How Did the Universe Begin to Exist?: The Kalam Cosmological Argument
Why are we here?
That's perhaps the most profound question that's ever been asked. Some philosophers have answered the question by saying that we are here because there exists a “First Cause” that brought the universe into being. This First Cause is what the Old Testament refers to as "God," who we are told in the first sentence of Genesis "created the heaven and the earth."
But, not everyone is satisfied with this response. Other answers have followed, from the counterintuitive “we don’t exist” to “the universe has always existed.” Since the Old Testament posits an absolute beginning, scholars from the world’s three major monotheistic religions, Judaism, Christianity, and Islam, have offered a family of arguments for proof that the universe began to exist. This collection of causal arguments is called the Cosmological Argument.
The Cosmological Argument posits a first cause of the universe. A proponent of the Cosmological Argument believes that the universe began to exist at a point in the finite past. A current and prominent Cosmological Argument that has been used by Islam, Judaism, and Christianity is the Kalam Cosmological Argument. The remainder of this essay will review the argument, discuss its two premises and respond to critics of the argument.
A leading proponent of the Kalam Cosmological Argument is philosopher William Lane Craig. In his book, Reasonable Faith, Craig states the Kalam Argument this way:
- P1 Everything that begins to exist has a cause.
- P2 The Universe began to exist.
- Therefore, the Universe has a cause.
Note that the Kalam Argument doesn't say that “everything has a cause.” If the universe is going to begin to exist in the finite past, there would have to be some “uncaused cause” that brought it into being. Otherwise, you end up with an infinite regress of causes. Let’s consider each of the premises:
First, Premise #1—Everything that begins to exist has a cause.
If any premise is self-evident, it’s this one. All our experiences tell us that things don’t just wink into existence, uncaused, from nothing. Apparently, for the sake of argument, some try to argue against this premise by saying that such an event might be possible. But, on what basis can such a claim be made? Where is the evidence for what could only be termed a “miracle”? It’s not an exaggeration to say that all the evidence comes down on the side of the first premise. Craig says that premise #1 is not so much a scientific truth as it is a metaphysical one: physical entities have causes.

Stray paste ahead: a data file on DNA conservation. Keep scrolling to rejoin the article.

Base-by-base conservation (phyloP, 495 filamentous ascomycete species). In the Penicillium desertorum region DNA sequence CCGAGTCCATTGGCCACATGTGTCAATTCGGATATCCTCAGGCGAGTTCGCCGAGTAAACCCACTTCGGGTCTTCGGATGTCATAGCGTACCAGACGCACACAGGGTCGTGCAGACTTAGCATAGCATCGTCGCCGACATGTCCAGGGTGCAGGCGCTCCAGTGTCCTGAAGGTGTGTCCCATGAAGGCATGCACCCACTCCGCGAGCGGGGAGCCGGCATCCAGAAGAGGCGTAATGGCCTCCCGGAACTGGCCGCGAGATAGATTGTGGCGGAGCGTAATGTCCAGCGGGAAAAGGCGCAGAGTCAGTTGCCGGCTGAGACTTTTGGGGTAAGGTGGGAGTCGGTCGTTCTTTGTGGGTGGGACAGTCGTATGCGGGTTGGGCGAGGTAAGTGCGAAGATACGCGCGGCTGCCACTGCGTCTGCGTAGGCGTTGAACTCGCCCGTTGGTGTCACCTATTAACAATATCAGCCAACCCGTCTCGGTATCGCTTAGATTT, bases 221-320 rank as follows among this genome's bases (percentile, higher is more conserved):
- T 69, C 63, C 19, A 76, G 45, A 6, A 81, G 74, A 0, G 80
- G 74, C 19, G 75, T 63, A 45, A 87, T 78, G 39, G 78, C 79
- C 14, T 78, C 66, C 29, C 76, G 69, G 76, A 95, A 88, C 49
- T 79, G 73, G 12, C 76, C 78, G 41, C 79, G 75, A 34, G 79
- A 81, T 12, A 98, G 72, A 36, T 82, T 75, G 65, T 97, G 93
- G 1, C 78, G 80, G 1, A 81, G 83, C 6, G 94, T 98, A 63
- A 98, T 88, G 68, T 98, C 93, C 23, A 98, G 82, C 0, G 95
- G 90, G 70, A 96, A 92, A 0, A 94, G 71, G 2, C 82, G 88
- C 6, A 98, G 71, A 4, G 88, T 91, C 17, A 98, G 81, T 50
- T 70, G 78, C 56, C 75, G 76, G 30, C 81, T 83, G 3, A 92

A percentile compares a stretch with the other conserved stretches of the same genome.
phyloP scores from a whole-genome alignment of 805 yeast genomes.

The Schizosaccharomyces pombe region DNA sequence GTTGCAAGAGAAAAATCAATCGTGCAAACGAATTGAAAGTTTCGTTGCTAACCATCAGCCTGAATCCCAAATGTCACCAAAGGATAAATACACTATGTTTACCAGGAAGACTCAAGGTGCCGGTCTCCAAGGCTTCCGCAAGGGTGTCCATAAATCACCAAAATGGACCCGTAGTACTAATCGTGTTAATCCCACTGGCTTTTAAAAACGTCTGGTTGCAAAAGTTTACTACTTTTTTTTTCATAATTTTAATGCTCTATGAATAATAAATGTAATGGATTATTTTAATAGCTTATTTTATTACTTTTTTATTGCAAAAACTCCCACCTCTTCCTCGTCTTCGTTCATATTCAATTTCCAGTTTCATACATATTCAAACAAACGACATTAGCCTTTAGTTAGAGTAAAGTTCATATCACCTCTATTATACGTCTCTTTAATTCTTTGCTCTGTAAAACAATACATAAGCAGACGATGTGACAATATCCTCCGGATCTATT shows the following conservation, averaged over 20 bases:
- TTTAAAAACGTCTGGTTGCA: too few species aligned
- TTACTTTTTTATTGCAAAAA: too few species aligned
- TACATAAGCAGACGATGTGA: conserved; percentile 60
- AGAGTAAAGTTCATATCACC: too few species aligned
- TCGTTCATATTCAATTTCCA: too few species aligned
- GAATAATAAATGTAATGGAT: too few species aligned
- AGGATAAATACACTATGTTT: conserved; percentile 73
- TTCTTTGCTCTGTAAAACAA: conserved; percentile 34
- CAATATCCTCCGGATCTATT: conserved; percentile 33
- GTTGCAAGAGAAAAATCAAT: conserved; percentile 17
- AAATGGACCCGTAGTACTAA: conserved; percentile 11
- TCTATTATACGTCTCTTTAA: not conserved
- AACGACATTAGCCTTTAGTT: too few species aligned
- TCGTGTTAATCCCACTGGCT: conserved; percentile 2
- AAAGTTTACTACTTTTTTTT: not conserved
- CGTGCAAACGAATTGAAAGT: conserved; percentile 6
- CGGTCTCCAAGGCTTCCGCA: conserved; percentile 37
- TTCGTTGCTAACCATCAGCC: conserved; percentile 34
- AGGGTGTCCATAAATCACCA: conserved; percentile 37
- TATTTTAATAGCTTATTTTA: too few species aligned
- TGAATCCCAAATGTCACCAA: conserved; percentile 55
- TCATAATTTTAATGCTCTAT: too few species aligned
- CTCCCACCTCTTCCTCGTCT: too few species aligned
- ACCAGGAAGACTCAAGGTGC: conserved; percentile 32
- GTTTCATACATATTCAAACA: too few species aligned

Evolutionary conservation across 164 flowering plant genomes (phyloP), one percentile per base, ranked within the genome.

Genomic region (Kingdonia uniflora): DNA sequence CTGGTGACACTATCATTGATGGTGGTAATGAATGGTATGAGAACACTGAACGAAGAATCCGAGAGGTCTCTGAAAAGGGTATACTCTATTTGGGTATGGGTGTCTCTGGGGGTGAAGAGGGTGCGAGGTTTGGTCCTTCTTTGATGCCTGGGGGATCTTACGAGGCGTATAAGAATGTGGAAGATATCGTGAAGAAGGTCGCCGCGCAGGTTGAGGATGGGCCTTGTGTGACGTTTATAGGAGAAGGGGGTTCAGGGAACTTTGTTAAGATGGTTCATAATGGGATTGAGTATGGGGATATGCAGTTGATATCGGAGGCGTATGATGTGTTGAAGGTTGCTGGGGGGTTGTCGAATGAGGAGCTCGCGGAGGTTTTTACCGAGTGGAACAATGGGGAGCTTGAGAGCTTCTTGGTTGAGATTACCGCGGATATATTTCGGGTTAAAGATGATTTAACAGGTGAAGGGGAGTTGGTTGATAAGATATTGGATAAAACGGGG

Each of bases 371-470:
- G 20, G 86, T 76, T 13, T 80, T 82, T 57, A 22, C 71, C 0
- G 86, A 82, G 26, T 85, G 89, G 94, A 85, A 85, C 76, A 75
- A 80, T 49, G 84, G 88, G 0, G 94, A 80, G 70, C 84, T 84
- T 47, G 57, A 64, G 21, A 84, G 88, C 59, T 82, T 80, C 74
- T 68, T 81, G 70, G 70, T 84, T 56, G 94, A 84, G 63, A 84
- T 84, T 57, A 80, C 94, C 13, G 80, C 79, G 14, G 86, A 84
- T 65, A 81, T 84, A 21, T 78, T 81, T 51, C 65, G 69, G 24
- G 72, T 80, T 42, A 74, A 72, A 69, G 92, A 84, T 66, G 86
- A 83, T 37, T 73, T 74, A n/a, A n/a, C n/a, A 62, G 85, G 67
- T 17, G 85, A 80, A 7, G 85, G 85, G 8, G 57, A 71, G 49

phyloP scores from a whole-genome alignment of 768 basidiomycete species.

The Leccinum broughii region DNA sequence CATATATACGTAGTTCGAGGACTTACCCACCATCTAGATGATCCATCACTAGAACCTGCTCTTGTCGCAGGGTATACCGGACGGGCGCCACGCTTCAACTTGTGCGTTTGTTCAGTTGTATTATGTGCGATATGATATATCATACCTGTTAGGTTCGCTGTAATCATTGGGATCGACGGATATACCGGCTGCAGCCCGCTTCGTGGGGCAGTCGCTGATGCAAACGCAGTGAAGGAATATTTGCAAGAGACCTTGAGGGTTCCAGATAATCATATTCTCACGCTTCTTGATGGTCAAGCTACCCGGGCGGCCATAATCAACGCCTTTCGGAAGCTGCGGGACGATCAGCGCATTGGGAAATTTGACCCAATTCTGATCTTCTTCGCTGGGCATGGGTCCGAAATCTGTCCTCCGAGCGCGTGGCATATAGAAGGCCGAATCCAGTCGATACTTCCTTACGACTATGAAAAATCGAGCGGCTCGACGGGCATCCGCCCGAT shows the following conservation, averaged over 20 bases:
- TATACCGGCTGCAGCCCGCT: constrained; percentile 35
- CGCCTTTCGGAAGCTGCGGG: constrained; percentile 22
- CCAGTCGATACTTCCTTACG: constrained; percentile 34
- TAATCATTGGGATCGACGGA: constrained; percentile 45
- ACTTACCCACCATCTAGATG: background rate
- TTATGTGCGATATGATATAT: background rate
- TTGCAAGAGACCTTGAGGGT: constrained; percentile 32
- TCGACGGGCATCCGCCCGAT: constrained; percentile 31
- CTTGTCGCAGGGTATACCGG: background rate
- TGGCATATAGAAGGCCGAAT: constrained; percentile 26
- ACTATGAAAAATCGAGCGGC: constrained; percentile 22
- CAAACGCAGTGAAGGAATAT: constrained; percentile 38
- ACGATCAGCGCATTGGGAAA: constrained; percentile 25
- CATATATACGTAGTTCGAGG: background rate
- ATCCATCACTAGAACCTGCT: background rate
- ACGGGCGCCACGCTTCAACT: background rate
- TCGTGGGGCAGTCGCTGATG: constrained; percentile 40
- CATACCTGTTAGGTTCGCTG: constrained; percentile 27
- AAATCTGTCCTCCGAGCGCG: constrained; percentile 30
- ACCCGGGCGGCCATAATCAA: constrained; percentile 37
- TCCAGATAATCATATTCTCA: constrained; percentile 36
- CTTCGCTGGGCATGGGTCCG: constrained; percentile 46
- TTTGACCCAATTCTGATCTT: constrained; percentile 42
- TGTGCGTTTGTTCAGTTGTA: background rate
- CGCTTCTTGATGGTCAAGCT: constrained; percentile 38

William Lane Craig Employs Kalam Argument in Debate on God's Existence
The Kalam Cosmological Argument Online
- Cosmological Argument--Stanford Encyclopedia of Philosophy
- Kalam Cosmological Argument - Wikipedia, the free encyclopedia
- Cosmological Argument
- The Kalam Cosmological Argument--Hubpages Forum
I participated in a discussion of the Kalam Cosmological Argument in the HubPages Religion and Beliefs Forum.
Kalam Argument Resources
Second, Premise #2—The Universe Began to Exist
This premise is more controversial because it had been believed for millennia that the universe might be eternal in the past. Some Greeks, for example, believed that God was eternal and that the universe simply flowed from that Eternal Being. However, this claim was also challenged by Jews, Christians, and Muslims, claiming that the universe had a beginning in the finite past. Today, there’s evidence to support premise #2.
First, absurdities result when you try to arrive at infinity by using successive addition. No matter how high you count, you can always add one more second, minute, day, or year. And, if you can’t count up to infinity from this point, it doesn’t seem possible how you could count up to it from the infinite past. Finally, we just don’t see anything infinite in our universe. This has led some to claim that the infinite has no real world expression, except that of an idea.
Second, there is scientific evidence that the universe came into being in the finite past. Craig appeals to the standard Big Bang Model which posits a universe of finite age. Second, the Second Law of Thermodynamics, says that the universe is moving to a state of equilibrium. But, if the universe has existed from eternity, then why are we not now in a state of maximum equilibrium?
If it's true that everything that begins to exist has a cause and that the universe began to exist, then it follows that the universe has a cause.
Finally, to say that “the universe began to exist” is not the same thing as saying “God created it.” However, once the finite status of the universe is established, we have
to ask ourselves the question we began with, "how did the universe get
here?" If the Kalam argument is true, then saying “the universe has always been here” is not an option. The universe began to exist.
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